Places of Interest

The Fascinating History of the Golden Gate of Kiev

The Golden Gate of Kiev is commonly known as “Zoloti Vorata”, which quite literally means ‘golden gate’. This appropriately describes the beautiful entryway that leads into the old city of Kiev.

It was during the middle of the eleventh century that this beautiful gateway – which is one of three – was constructed by the Prince of Kiev, “Yaroslav the Wise” as many Russian historians often portrayed him. Interestingly, he had a far less appealing side to his personality, having imprisoned Sudislav, his younger brother, for life and being the assumed participation in the deaths of his other siblings. It often makes you wonder how someone of such aggression could have found the heart to create such beautiful gates. However, it is very likely that the Golden Gate of Kiev was modeled after the Golden Gates of Constantinople.

Long after Prince Yaroslav’s death in 1054 the famous gates of Kiev were partially destroyed in 1240 by the Mongol ruler Batu Khan’s Golden Horde. As time went by the golden gates still remained as the central entrance, although it was used specifically for ceremonies into the city. Unfortunately, as time moved slowly forward, so the gates began to break down due to natural erosion and man’s curious interference, until all that was left by the end of the eighteenth century was a pile of ruins.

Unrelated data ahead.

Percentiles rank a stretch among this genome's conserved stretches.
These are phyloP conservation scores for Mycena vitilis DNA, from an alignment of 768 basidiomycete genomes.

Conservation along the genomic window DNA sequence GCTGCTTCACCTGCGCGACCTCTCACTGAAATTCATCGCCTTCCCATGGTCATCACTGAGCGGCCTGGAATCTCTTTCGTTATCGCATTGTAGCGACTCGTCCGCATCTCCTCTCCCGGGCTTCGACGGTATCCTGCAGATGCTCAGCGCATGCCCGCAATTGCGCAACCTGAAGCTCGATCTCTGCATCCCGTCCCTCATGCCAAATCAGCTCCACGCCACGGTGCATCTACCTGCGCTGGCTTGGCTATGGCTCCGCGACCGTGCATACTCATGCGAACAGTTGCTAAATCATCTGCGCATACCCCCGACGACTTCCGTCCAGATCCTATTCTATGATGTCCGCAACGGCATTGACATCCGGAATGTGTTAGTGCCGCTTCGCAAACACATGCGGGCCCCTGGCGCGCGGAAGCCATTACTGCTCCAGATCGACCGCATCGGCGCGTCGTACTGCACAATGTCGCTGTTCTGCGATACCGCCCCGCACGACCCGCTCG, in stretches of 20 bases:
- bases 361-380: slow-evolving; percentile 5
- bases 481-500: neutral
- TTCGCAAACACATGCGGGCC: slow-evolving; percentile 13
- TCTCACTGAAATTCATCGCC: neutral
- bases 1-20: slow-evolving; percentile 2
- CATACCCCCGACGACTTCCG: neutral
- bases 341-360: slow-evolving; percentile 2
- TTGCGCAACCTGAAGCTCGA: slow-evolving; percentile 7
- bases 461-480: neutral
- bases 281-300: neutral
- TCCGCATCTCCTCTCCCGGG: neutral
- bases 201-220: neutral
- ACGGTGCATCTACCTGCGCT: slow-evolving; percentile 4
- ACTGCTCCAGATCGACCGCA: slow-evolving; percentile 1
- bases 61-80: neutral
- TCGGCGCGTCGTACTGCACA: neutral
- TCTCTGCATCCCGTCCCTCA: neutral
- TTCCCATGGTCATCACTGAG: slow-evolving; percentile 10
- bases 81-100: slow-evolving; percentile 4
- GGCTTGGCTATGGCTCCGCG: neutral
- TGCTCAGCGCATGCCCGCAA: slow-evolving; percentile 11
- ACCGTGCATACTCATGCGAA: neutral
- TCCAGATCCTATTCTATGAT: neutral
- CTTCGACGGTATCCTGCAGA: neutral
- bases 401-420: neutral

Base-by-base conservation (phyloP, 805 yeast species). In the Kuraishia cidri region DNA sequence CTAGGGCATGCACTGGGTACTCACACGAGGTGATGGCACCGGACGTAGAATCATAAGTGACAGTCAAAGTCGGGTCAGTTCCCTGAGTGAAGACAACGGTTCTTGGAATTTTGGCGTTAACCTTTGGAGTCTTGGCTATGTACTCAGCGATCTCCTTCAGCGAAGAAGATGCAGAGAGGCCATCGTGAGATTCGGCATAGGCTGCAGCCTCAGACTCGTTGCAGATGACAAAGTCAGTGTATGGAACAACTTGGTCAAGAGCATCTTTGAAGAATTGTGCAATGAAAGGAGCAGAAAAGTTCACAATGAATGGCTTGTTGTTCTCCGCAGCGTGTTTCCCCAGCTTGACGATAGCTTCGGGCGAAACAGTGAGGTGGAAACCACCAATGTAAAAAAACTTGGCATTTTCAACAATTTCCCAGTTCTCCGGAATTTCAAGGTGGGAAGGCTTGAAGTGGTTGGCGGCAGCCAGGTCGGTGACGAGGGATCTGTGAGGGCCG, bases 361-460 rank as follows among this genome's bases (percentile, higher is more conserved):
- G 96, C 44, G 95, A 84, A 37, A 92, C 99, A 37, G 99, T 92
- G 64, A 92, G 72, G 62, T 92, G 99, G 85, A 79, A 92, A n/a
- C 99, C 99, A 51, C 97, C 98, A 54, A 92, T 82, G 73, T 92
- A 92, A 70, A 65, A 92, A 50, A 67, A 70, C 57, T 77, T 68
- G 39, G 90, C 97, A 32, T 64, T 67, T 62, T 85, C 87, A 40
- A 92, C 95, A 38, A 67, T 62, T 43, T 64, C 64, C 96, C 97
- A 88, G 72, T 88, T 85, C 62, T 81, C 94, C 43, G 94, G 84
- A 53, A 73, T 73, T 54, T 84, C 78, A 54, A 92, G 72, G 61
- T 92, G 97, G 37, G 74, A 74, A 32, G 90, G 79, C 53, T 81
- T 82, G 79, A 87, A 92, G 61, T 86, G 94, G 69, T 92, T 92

By 1832 a great effort was put into the initial survey and the conservation of the ruins left behind. By 1970 an adjacent pavilion was developed to house a museum based on the Golden Gates and it is here that the history of this ancient city and its most prized possession can be found. However at the 1500th anniversary of the City of Kiev in 1982, a huge project was undertaken in the complete reconstruction of these gates even though there is no formal evidence to suggest clearly what the gate may have looked like. Much controversy was brought about because of this by many of the historians who felt a great betrayal. It was rather suggested that the ruins of the original be uncovered in respect for their past.

The term ‘Golden gate’ is frequently used for a nearby theater as well as the Kiev Metro Station which was built and expanded in 1989 to serve as an interesting landmark. The curious fascination by those who visit is said to be because of their uncanny resemblance to the internal decorations of some of the finest Ruthenian churches.